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Month in review
Reviews:
The Bourne Ultimatum by Robert Ludlum
Castle in the Air by Diana Wynne Jones
Cathedral Cats by Richard Surman
Civil Wars by David Moats
A Constellation of Cats edited by Denise Little
Day of Reckoning by Jack Higgins
A Dirty Job by Christopher Moore
Doctor Who: The Myth Makers by Donald Cotton
Fast Food Nation by Eric Schlosser
The Haunted Planet by D.J. Arneson
The Last Girls by Lee Smith
The Locket by Richard Paul Evans
The Man in the High Castle by Philip K. Dick
Martian Time-Slip by Philip K. Dick
Scooby-Doo and the Haunted Doghouse by Horace J Elias
A Swiftly Tilting Planet by Madelene L'Engle
Whispers by Dean Koontz
Wild Crimes by Dana Stabenow
A Year by the Sea by Joan Anderson

Miscellaneous:
Almost Ready for Harriet
Blankets Back on the Bed
A Busy Month of Guests
A Crib for Harriet
An Early Birthday Party
Getting Ready for Harriet
Good News for Sean's School
Inspired by...
No More Non-Stress Tests
One Last Ultrasound
That Darned Sock
Urban Settings

Previous month

Rating System

5 stars: Completely enjoyable or compelling
4 stars: Good but flawed
3 stars: Average
2 stars: OK
1 star: Did not finish

Reading Challenges

My Kind of Mystery Reading Challenge 2017 February - January 2017-8


Comments for A Dirty Job

A Diry JobA Dirty Job: 08/24/06

Collecting souls after death is a dirty job but someone has to do it; that's the premise to Christopher Moore's current book, A Dirty Job. Most of these agents of Death (or Death Merchants) are antique dealers or junk shop owners like the protagonist, Charlie Asher. Every city has its own team of independently operating Death Merchants, each working from the "Big Book of Death" and the story focuses on a select few who live and work in present day San Francisco.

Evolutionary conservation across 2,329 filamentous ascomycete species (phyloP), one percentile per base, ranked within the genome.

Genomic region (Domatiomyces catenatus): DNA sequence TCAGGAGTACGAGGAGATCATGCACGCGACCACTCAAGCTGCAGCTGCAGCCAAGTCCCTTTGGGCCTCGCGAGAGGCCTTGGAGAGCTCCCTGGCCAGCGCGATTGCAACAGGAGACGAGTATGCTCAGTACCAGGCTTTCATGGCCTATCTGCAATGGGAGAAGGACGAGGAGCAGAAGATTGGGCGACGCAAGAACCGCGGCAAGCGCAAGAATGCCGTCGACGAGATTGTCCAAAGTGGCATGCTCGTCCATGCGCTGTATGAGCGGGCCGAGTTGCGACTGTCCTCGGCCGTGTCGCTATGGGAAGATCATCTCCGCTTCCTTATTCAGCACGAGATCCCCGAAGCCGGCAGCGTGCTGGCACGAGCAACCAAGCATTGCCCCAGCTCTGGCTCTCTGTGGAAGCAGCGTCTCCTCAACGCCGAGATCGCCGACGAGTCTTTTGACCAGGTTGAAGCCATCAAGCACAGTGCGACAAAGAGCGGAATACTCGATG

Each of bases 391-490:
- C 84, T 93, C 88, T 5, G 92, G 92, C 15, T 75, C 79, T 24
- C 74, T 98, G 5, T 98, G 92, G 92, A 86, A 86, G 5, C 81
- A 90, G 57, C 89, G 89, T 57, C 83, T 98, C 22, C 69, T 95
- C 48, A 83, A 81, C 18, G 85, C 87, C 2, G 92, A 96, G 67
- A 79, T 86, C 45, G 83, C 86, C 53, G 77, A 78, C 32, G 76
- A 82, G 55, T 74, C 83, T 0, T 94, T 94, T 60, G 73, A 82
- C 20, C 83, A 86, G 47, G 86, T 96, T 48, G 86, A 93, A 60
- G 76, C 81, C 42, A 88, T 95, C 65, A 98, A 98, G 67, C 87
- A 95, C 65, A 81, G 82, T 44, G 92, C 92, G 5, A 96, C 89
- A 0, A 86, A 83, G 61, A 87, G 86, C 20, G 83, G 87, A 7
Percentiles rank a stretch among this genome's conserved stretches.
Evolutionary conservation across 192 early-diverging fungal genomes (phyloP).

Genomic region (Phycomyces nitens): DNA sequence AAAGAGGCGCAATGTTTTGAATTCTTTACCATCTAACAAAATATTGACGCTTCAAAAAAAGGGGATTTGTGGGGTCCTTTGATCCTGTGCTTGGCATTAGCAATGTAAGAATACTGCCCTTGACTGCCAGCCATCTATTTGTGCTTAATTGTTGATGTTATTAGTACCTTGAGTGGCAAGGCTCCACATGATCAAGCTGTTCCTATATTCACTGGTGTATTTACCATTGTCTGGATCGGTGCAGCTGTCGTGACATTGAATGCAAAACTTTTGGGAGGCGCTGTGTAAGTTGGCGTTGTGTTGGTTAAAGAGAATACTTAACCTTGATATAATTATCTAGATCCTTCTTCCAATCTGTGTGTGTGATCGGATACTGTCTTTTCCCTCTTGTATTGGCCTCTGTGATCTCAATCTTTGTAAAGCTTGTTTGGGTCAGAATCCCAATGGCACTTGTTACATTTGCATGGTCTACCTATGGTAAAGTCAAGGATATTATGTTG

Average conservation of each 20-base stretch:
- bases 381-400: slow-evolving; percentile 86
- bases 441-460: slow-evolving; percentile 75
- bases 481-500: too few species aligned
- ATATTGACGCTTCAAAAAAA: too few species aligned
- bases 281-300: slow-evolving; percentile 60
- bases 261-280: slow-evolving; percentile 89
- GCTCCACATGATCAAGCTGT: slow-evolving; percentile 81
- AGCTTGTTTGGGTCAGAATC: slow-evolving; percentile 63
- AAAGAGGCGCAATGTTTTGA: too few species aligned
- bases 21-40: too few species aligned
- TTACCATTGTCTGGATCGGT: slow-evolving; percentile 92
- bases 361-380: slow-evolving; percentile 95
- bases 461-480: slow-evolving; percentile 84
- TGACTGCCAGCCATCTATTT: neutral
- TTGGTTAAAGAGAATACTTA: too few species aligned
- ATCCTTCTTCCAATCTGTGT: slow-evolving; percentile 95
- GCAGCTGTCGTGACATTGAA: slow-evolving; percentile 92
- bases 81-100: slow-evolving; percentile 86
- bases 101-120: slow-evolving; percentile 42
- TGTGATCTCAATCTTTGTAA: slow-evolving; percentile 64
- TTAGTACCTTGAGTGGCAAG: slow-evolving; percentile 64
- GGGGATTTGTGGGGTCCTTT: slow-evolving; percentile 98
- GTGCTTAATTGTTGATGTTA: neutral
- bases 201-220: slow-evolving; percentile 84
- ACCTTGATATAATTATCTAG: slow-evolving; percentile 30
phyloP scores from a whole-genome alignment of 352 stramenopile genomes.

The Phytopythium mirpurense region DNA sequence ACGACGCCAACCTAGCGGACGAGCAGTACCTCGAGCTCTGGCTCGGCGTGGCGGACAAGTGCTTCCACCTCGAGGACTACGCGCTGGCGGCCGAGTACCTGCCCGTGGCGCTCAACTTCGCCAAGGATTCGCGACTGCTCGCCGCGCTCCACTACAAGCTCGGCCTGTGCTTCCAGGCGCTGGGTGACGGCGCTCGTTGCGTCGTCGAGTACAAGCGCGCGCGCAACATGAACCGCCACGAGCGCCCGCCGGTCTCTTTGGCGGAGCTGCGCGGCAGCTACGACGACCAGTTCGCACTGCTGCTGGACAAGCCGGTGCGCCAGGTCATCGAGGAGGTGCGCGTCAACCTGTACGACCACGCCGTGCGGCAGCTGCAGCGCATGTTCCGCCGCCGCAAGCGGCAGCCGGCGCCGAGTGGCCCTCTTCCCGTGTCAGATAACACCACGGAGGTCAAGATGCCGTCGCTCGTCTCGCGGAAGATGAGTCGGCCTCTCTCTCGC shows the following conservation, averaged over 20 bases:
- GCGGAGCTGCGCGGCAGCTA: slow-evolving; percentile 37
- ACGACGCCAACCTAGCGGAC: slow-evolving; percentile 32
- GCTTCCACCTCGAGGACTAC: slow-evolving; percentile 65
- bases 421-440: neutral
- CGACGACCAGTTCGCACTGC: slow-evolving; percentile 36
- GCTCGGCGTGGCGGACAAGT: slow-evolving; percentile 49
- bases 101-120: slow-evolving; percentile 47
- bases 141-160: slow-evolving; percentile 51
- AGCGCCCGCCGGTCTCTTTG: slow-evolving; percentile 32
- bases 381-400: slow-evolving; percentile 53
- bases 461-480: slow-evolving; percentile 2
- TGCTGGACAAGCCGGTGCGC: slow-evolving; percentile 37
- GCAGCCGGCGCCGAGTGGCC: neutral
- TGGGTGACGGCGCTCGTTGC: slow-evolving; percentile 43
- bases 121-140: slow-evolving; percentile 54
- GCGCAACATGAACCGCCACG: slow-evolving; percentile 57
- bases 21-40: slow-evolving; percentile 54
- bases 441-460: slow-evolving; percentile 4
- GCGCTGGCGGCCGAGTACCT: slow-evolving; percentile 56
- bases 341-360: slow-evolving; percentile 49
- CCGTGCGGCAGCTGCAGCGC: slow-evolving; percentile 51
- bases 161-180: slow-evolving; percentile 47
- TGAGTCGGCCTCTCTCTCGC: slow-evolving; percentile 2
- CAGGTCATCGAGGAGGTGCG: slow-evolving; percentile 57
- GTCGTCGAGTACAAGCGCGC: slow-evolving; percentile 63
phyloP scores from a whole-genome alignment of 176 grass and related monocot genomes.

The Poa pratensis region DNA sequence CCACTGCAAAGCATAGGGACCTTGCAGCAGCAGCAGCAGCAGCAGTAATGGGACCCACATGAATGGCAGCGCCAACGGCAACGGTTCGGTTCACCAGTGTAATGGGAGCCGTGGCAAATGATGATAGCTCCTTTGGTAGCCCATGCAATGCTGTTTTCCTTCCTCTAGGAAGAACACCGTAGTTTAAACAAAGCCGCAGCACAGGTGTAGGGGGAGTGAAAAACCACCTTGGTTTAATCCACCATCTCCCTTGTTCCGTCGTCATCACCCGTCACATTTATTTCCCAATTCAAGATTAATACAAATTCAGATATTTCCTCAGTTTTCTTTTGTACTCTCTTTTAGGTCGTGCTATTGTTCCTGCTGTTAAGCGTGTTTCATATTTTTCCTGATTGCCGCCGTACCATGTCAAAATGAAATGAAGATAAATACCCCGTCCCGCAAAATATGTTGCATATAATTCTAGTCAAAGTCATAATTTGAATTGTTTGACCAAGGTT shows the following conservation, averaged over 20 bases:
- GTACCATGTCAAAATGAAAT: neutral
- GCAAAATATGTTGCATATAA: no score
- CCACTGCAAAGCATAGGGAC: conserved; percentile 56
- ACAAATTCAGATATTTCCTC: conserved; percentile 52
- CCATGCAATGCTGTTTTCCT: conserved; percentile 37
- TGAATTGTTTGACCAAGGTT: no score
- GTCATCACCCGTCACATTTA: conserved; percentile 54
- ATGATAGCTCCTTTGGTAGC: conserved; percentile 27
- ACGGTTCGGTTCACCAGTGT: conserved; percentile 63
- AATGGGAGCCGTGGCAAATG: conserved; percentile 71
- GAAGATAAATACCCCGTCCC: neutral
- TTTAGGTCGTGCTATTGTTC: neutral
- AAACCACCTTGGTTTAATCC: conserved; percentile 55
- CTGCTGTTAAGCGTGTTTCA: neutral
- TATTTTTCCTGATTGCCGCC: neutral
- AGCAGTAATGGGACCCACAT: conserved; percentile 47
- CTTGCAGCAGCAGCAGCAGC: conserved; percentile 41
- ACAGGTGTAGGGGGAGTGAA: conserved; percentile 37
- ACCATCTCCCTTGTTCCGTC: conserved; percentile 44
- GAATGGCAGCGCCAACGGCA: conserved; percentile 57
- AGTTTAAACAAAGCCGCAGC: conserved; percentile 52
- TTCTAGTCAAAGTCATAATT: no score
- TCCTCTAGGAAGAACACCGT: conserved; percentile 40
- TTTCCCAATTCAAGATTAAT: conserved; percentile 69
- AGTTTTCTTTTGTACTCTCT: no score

For fans of Moore's writing, A Dirty Job revises characters from Blood Sucking Fiends and Coyote Blue. While the book can stand alone, I was grateful to have recently read the other two books and see these characters come together under such unusual circumstances. People who have not read any previous Moore should still read A Dirty Job as he does a fine job of making sure the story stands on its own. All the back story one needs is provided.

Here is my BookCrossing review:

After finishing the book, read the acknowledgements. In them Moore explains the inspiration for the story, namely the deaths of a dear friend and two mothers. Taking what he experienced in the hospice he put his own supernatural spin and sense of humor to work to create a book that both celebrates life (and death) and pokes fun at the whole process.

He returns to San Francisco for this story and in many ways it is a sequel to Bloodsucking Fiends but one that plays out with some of the minor characters. M. F. has also moved to town and fans of Coyote Blue will enjoy what his character brings to the story. Best of all Moore took the time to capture San Francisco's personality which he failed at doing in Bloodsucking Fiends. He does it in getting the little things right, like the fog that always manages to roll out in October, the absurdity of a seven mile per hour cable car chase, and the odd ex-suburb that is the Sunset District.



Steps: 3500